Local police departments react to ACLU license plate scanner report
Updated: Tuesday, August 27 2013, 10:31 AM EDT
Rochester, N.Y. – For the past five years, Officer Gil Contreras of the Rochester Police Department’s Traffic Enforcement Unit has used a license plate reader.
The scanner mounts on top of his car and the device is able to detect the reflective material in license plates. The scanner is able to read any plates that are in its path and cross references the plate number with DMV records.
Contreras says it’s a useful tool he uses to find drivers with suspended licenses, arrest warrants or cars that have been stolen.
“It's a very useful tool because if you don't stop the violator for something and determine that something is wrong, the plate reader will do it for you and it gives you probable cause to stop the car,” Contreras explained.
However, the license plate reader technology has recently come under the scrutiny of the American Civil Liberties Union.
On Wednesday, the group released a report titled “You Are Being Tracked” saying that the data collected from the license plate scanners are being stored for months, or in some cases years.
The information pertains to the location and the time of when a particular license plate is being scanned.
“This is just another example of big brother creep,” says Scott Forsythe of the ACLU. “You have government collecting information using the latest gadgets to get more and more information about us in our personal lives.”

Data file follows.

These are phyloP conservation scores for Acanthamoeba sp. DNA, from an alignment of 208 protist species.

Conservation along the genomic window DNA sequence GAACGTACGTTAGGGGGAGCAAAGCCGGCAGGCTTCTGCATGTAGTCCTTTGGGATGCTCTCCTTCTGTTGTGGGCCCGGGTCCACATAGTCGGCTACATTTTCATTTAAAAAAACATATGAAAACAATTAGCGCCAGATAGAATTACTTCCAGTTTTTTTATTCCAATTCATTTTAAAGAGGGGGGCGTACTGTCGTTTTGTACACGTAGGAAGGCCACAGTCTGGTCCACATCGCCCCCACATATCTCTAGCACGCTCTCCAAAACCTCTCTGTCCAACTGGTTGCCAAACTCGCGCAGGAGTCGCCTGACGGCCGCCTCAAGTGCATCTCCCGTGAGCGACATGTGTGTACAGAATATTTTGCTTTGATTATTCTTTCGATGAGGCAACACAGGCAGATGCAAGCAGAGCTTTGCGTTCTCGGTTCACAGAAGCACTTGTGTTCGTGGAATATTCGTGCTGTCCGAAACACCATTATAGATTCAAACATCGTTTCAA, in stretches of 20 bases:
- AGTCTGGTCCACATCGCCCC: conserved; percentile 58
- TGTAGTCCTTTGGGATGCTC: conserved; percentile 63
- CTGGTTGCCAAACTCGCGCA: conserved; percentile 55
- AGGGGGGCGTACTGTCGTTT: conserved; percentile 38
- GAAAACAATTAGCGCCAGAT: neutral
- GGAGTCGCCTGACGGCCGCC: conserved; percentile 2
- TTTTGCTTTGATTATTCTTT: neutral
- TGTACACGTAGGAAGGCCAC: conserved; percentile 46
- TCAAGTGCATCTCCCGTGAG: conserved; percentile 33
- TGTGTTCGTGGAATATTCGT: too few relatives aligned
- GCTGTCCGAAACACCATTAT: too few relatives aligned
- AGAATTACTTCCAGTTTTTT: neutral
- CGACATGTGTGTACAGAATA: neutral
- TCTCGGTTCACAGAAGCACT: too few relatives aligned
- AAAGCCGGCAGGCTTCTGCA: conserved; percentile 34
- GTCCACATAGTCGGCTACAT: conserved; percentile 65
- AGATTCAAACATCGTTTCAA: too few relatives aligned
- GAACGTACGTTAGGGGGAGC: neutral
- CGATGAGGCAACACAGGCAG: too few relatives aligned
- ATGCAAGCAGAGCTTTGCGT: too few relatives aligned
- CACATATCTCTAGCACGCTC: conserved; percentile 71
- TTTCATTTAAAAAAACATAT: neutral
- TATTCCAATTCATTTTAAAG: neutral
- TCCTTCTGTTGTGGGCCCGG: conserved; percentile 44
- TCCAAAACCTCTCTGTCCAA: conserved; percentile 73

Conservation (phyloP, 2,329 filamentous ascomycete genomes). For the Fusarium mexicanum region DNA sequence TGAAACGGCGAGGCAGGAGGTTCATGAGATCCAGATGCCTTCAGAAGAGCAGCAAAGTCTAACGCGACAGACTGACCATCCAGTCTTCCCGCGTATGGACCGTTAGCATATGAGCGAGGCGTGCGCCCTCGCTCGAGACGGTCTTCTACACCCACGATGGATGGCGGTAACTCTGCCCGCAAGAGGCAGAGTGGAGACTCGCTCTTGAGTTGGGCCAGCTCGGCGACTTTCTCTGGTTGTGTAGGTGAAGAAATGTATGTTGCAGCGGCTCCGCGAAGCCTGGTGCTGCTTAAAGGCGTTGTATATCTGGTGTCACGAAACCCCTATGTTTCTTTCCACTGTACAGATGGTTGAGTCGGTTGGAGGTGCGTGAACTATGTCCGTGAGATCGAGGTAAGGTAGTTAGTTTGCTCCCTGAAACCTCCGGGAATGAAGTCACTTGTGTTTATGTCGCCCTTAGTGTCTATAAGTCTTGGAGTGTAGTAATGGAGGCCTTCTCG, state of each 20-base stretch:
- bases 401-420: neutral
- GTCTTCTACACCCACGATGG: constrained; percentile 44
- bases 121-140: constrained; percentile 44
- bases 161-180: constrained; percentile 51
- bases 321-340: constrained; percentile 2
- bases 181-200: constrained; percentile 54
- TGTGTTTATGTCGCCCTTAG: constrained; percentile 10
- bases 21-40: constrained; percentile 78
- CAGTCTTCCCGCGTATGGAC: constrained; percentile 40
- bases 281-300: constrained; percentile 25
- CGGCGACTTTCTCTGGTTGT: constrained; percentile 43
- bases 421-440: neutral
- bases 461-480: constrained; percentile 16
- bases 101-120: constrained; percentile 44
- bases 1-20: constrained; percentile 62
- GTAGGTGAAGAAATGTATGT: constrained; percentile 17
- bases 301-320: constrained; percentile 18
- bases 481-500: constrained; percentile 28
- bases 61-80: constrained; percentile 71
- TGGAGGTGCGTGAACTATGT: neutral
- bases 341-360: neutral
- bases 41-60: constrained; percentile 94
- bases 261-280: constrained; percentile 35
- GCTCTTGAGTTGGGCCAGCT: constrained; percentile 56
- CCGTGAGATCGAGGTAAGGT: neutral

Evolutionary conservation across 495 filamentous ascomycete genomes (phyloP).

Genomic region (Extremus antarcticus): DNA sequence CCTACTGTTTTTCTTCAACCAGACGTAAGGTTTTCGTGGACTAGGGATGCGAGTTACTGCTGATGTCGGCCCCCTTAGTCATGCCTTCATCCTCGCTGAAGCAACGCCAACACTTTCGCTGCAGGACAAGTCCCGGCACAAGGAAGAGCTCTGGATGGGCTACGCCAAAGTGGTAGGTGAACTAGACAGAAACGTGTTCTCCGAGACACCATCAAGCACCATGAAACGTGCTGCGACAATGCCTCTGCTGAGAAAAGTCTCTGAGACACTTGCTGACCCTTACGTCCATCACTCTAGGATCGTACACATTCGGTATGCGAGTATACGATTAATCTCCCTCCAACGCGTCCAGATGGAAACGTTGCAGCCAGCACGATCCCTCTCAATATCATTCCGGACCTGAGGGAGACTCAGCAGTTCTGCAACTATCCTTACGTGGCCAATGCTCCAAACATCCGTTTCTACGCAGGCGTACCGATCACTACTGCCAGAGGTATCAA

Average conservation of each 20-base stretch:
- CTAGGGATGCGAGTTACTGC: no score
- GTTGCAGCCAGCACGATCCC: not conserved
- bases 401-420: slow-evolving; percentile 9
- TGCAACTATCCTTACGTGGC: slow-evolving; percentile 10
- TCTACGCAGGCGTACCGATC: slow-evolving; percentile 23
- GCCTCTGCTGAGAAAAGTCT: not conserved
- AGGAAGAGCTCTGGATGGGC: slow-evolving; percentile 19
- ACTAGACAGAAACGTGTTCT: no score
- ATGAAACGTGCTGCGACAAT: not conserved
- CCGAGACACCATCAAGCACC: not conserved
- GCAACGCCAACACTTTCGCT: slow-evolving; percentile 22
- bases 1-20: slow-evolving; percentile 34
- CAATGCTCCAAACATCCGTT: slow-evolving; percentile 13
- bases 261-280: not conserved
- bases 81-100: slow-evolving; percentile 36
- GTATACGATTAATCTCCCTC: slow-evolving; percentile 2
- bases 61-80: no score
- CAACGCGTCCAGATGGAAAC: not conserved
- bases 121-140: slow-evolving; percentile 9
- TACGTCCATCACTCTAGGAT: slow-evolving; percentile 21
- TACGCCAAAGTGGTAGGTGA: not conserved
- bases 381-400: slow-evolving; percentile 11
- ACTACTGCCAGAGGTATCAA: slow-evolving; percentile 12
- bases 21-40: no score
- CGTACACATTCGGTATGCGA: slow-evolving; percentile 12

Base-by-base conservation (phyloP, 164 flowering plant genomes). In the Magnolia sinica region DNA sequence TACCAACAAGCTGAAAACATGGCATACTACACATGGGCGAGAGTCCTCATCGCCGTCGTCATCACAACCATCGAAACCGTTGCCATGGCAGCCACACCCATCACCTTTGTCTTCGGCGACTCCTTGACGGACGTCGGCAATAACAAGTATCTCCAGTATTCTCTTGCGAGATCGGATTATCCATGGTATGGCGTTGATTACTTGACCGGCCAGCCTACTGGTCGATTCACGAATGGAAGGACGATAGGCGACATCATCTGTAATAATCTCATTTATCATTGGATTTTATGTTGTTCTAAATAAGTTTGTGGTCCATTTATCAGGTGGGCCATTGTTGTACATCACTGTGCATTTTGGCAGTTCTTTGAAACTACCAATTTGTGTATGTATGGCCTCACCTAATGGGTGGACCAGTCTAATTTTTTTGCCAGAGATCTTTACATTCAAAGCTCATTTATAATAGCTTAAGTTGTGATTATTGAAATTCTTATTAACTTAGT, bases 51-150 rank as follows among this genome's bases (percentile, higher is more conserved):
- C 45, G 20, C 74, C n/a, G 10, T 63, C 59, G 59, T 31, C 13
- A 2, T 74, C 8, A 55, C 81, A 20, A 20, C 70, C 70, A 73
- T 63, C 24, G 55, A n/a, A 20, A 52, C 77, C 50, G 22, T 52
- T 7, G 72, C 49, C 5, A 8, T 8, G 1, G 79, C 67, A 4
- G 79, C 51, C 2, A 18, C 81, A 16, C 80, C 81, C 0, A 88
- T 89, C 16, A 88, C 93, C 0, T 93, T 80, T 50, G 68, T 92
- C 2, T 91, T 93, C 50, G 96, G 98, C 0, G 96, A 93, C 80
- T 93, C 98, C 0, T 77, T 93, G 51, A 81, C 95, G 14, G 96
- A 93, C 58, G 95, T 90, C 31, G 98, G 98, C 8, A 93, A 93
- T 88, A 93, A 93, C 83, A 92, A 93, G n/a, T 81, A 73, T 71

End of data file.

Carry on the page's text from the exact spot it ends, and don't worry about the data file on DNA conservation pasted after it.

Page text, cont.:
Forsythe says that the ACLU is not calling for police departments to stop using this technology, rather to change policies to put limitations on the collection and retention of the data.
The Greece Police Department has five of the readers and department spokesperson Captain Patrick Phelan says that they are only used to find stolen vehicles, drivers with suspended licenses or people with arrest warrants out for them.
He says their readers store the data on the scanned license plates for 30 days.
“Our data is only stored for 30 days on the device itself and then it writes over itself so it's stored for a short period of time,” Phelan explained. “Frankly, we don't have the manpower or time to see where anyone is or what they are doing.”
Phelan said that in extreme cases, like a homicide investigation, police may go back and see which vehicles they scanned in the area of the crime. However, he said his department has not had to utilize the license plate readers in this way.
Forsythe believes this could potentially be an invasion of privacies and policies should be in place to prevent it so people do not have access to the data after it’s scanned.
“If it's not needed now, there is greater risk of misuse that it will be given to someone else who will have a perverse interest in the material,” Forsythe explained. “So let's err in the side of privacy instead of a future benefit that may never be realized that information.
The Rochester Police Department says they only use the license plate readers for traffic violations, arrest warrants or stolen vehicles. They keep their data stored for 90 days before it is completely erased.